After 52 years on Charles Street and 40 years at the Harvey House, Lou Baumel salutes his customers like the friends they've become.
He knows the worst sin in his business is not recognizing a customer by name.
Lou Baumel, 75, is the acknowledged dean of Restaurant Row, which stretches from the 800 block of N. Charles St. to Danny's at the corner of Charles and Biddle streets. He's held a liquor license on the street since 1940. He and his son, Barry, operate the Harvey House. On a weekend evening, the place hums. The customers wouldn't be anyplace else.
"It's almost like a club. People feel like they belong here. People like it because their name is known and recognized," the soft-spoken restaurateur said.
The Harvey House, in the 900 block of N. Charles St., is a study in Baltimore. Each table is filled with parties of people who seem to have gone to high school together. They are the kind of people who once shared Colts season tickets. They still go to the Baltimore Symphony Orchestra's pops concerts. They know every entree on the menu.
The customers wave and nod to each other. Friends call out and visit. The customers have allegiances to longtime waitresses Josie Williams and Kathy Souza.
The restaurant has not been enlarged or changed much since 1959 when Lou Baumel kept as many as 30 Colts tickets available for customers and ran buses to and from Memorial Stadium.
"That was a lot of work, closing down late on a Saturday night and then coming right back here for the pregame Sunday crowd," he recalled.
The place retains the touch of Rose Baumel, Lou Baumel's wife who died last April. She supervised the kitchen and loved to collect the cut glass and fancy plates that fill the restaurant's shelves and china cabinets. The bric-a-brac is part of the Harvey House lore.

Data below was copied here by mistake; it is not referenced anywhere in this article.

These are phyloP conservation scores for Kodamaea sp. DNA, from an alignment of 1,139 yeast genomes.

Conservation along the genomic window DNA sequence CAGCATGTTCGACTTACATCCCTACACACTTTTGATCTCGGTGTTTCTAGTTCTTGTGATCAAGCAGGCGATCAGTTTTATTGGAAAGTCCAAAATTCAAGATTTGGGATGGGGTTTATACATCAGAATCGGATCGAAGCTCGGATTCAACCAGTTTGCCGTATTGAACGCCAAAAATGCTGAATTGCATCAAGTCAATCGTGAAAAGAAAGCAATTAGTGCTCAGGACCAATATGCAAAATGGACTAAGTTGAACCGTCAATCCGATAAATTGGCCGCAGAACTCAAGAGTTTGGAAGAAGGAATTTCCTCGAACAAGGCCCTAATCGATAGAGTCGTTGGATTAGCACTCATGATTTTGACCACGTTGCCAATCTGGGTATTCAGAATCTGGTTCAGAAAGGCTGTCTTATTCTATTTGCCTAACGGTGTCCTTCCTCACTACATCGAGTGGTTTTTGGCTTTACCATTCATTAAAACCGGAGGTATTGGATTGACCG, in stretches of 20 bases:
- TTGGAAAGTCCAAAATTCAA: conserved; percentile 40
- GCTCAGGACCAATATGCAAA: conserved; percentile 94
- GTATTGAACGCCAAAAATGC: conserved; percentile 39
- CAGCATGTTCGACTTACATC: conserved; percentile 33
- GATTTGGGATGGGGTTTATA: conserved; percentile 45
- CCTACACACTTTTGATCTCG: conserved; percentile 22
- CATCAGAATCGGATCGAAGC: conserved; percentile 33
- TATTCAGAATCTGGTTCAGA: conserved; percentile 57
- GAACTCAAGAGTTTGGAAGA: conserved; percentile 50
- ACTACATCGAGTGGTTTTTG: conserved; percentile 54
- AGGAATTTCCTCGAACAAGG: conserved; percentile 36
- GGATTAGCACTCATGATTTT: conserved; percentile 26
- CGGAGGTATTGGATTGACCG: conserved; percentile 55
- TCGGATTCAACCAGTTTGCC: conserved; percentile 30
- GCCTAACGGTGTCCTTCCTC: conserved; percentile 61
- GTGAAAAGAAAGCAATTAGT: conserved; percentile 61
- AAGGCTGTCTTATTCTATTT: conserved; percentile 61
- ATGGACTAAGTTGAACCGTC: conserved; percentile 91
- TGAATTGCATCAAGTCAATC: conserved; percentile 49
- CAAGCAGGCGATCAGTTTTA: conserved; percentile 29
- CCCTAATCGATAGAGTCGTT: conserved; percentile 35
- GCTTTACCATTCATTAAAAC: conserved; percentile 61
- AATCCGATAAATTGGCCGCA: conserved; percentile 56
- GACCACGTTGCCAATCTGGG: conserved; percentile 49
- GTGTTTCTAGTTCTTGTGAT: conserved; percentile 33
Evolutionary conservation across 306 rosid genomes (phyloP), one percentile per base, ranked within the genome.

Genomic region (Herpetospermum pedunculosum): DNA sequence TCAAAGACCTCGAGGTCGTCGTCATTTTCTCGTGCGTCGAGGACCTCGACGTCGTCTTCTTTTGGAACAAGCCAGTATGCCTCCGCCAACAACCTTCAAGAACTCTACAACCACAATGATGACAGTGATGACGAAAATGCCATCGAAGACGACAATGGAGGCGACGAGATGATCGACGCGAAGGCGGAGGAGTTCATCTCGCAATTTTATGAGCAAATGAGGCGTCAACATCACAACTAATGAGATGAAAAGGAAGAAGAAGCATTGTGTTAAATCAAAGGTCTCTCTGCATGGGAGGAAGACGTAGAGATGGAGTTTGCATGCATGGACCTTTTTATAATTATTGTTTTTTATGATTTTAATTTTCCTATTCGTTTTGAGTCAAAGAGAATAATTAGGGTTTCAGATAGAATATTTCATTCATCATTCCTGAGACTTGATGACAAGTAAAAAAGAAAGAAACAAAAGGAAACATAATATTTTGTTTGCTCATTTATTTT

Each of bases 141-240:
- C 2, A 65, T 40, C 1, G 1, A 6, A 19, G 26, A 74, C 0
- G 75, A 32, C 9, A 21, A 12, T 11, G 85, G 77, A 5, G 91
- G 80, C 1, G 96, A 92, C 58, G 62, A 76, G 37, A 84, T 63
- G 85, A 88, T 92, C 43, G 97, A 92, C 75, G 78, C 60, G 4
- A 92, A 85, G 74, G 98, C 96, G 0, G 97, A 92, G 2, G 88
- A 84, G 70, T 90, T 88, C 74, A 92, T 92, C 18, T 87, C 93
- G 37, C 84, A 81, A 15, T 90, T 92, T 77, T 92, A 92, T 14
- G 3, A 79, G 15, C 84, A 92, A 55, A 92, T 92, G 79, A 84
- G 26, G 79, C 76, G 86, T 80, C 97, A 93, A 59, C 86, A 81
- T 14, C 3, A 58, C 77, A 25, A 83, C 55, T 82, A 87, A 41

Lou Baumel got his start in 1940 when his brother needed help. Milton Baumel (who boxed professionally under the name Tom Shaw) along with partners Cy Bloom and Moe Levy opened the Club Charles at Charles and Preston streets. Through the World War II years, it was Baltimore's busiest nightclub, with two orchestras, a chorus line and big-name entertainers. Lou Baumel started in the kitchen.
Those were heady days. When he wasn't selecting the beef, he was booking talent. Or catering to his stars.
"One night, Sophie Tucker had finished her act. It was late -- after 2 a.m. -- and the bar was closed. She wanted a bottle of beer with her supper. All of a sudden, Capt. Alexander Emerson [head of the city police vice squad] came in and saw a bottle of beer on the table. He was loud and raised all sorts of objections.
"She reamed him out. I thought she was going to hit him with a table. He left quietly," Lou Baumel recalled.
After World War II, the nightclub business fell off. Television took its toll. By 1951, the Club Charles had to close.
It was then that Lou Baumel decided to open a restaurant, whose only entertainment would be a piano in the bar. He named his place the Harvey House. He had a boy named Harvey and there was a popular play (and later film) titled "Harvey." In the production, Harvey is an invisible rabbit, over 6 feet tall, who befriends a bibulous character.
Some of the Club Charles is at the Harvey House. "These are the same table bases from the Club Charles. We're still using them," Lou Baumel said, pointing to the restaurant's tables.
For many years, the bar at the Harvey House was one of Charles Street's most popular gathering spots. In the era of Manhattans and martinis, people stood three deep at the bar.
"Things have changed. People don't drink as much. We've added an expresso machine in the bar," Barry Baumel said.
But for the most part, Harvey House regulars don't like to be unsettled by change. So it was with some fear that chicken a la king was recently removed from the menu. The veal Holstein remained.
"We're making some changes. A new awning is going up outside. But we're still the Harvey House," Barry Baumel said.